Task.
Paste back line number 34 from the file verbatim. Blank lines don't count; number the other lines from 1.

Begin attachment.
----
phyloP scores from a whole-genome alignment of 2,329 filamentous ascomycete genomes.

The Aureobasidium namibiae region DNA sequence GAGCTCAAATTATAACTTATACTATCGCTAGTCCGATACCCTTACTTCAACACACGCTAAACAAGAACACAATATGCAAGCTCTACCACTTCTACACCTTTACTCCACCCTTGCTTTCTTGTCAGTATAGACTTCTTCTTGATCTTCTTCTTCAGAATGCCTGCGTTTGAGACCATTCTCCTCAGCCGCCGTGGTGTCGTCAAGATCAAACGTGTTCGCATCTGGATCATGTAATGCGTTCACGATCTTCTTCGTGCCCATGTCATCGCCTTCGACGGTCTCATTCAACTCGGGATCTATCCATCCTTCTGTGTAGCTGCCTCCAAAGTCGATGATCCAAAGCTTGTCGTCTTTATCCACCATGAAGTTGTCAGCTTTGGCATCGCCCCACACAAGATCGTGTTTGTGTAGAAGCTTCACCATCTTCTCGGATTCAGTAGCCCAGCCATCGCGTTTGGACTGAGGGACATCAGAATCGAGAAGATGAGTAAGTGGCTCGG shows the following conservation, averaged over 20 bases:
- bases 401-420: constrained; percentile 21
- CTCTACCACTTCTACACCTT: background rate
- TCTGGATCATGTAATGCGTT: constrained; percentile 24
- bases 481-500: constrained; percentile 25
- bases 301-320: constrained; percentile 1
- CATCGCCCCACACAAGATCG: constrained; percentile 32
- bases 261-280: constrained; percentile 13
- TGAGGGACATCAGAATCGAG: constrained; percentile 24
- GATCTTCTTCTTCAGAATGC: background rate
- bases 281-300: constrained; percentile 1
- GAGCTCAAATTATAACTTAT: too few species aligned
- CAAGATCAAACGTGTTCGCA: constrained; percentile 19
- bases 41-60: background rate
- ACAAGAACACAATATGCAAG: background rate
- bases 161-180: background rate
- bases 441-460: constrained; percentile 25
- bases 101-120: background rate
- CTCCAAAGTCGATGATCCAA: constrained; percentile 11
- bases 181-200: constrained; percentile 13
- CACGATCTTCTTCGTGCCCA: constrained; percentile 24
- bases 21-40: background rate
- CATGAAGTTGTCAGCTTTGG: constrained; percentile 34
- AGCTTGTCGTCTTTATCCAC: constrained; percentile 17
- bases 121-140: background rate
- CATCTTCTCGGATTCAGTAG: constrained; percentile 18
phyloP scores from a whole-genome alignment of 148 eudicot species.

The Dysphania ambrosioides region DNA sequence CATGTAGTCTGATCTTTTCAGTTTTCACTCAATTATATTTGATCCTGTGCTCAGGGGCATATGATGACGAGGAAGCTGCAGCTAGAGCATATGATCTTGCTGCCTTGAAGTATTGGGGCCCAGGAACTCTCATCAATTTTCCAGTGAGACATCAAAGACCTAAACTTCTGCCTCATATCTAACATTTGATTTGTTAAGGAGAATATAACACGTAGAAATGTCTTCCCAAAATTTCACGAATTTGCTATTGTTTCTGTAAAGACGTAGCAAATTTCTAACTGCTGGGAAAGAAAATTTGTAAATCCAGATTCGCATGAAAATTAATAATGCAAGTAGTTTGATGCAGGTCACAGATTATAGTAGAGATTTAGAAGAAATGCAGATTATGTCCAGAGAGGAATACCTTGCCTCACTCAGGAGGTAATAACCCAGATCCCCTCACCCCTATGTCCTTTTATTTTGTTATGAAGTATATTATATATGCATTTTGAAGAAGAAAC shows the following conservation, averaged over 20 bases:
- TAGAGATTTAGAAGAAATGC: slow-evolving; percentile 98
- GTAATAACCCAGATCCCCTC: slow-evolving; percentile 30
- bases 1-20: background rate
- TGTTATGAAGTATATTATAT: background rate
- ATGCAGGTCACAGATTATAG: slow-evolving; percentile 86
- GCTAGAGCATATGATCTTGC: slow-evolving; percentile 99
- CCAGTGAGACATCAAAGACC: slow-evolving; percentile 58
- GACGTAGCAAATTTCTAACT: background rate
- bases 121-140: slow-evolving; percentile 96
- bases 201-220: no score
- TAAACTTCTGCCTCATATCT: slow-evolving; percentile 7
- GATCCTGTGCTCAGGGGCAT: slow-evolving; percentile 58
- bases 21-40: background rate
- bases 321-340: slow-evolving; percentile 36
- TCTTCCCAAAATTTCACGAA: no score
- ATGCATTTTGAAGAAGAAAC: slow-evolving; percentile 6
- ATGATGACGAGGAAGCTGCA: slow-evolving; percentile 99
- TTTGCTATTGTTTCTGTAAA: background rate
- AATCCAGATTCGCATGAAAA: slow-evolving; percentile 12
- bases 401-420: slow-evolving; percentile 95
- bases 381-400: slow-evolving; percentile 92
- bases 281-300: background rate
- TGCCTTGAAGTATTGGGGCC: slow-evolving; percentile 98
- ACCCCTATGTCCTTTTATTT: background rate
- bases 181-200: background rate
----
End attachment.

- ATGCAGGTCACAGATTATAG: slow-evolving; percentile 86